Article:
Skip to content

Tribal Communities Organize To Stop Sites Reservoir

Tribal activists, drinking water advocates, and commercial and subsistence fishers are asking the public to stand with them in the fight for both the Trinity and Sacramento River salmon by supporting a California state process to restore flows in California’s largest rivers, and by fighting a proposal for a twenty square mile reservoir, the Sites Reservoir.

They are asking the public to attend an online Virtual Rally and Public Testimony Training on December 6, a state hearing on the Sacramento, San Joaquin and Bay Delta flows on the December 8 at 9 a.m. and Sites Reservoir related public hearings on December 15 at 6 p.m. and on December 16 at 9 a.m., and the California Water Commission meeting on public funding for Sites Reservoir on December 15 at 9 a.m..

Tribal activists, drinking water advocates, and commercial and subsistence fishers in California are asking the public to support their efforts to save Trinity and Sacramento River salmon by getting involved with an online rally, public testimony training, and state hearings this month.

“Up to 98% of the Sacramento River winter run salmon died this summer due to climate related drought and over-allocation of water to industrial farmers,” stated Sheridan Enomoto from Save California Salmon. “Despite this, the State is considering letting California’s largest water users build a 15 million acre foot reservoir that would divert much more water from the Sacramento River, and possibly the Trinity River also. They are also considering continuing to put off a plan to restore flows to the Sacramento River and Bay Delta in favor of voluntary regulation even though lack of river and carry over storage protection has gotten us into this crisis”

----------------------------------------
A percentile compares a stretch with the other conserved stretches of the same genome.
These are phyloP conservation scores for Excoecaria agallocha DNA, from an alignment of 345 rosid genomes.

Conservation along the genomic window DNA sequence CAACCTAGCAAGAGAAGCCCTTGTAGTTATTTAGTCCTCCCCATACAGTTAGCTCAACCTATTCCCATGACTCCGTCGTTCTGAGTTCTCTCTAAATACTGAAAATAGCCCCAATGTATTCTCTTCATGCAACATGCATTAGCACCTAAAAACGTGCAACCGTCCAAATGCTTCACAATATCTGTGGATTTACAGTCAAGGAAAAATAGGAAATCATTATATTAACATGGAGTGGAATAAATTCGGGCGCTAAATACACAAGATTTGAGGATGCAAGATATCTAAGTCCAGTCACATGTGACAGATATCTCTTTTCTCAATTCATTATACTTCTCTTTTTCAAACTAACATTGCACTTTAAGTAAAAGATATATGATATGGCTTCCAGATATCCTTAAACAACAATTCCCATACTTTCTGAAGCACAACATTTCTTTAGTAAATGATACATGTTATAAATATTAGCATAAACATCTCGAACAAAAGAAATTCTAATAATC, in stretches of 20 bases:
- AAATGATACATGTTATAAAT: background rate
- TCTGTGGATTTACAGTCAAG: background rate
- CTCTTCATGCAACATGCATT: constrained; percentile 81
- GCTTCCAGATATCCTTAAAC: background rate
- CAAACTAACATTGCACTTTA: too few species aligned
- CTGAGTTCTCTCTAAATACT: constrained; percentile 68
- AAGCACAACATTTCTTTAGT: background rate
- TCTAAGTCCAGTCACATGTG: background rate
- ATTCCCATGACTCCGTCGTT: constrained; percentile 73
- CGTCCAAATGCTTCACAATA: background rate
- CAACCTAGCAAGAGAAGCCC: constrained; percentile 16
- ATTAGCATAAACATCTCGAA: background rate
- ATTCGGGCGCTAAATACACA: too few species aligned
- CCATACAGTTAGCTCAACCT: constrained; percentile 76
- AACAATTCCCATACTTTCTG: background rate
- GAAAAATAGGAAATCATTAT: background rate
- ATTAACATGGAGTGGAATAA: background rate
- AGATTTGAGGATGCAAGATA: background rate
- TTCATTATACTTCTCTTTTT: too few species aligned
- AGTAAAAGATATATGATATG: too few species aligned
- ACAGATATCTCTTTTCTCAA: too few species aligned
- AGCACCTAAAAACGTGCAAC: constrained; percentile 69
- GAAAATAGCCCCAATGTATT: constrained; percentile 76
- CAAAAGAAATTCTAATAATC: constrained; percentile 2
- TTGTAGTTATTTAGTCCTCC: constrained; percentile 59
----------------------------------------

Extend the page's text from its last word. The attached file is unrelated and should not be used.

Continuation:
The community members also say at 13,200 acres Sites Reservoir would be one of the largest reservoirs in California and would include new water diversions from the Sacramento River that could also adversely impact the Trinity River. Since the plan includes water storage for the Bureau of Reclamation, the agency that delivers federal water project water to Westlands Water District, the major diverter of Trinity River water, Sites could cause the Sacramento and Shasta and Trinity Reservoirs to be overdrafted. The Trinity is the largest tributary to the ailing Klamath River and it’s coldest water source.

“We have been working to restore flows to help water quality, and to bring salmon back over the dams and back to native lands for salmon survival and Tribal people,” explained Pit River Tribal member Morning Star Gali. “California is losing the salmon and our clean water. This is an issue of justice. We already have over a 1000 reservoirs, and more water allocated than exists in California. An environmentally destructive private reservoir being built in an area that is important to native people is a step in the wrong direction.”

Sacramento River advocates also say the Sites Reservoir will be used to divert much more Northern California water to Southern California agricultural land through the controversial Delta tunnel. “This is a major water grab that would leave our Northern California rivers and drinking water supplies high and dry for water redistribution to Southern California,” explained Enomoto.

The California State Water Resources Control Board is meeting on the Bay Delta Water Quality Control Plan, which deals with water flows into the Sacramento and San Joaquin Rivers and thus the Bay Delta and San Francisco bay on December 8. Information on how to testify is at:

The Sites Authority will have Sites Reservoir public hearings on December 15 at 6 p.m. and December 16. Information on commenting will be at: The California Water Commission will decide whether to provide over $815,000,000 of taxpayer money to the private reservoir on December 15 at 9 a.m. Information on how to comment will be at:

To register for the informational webinar and public testimony hearing on December 6th at 6 p.m. go to or More information and talking points are at, @calisalmon on twitter or @california rivers on Instagram.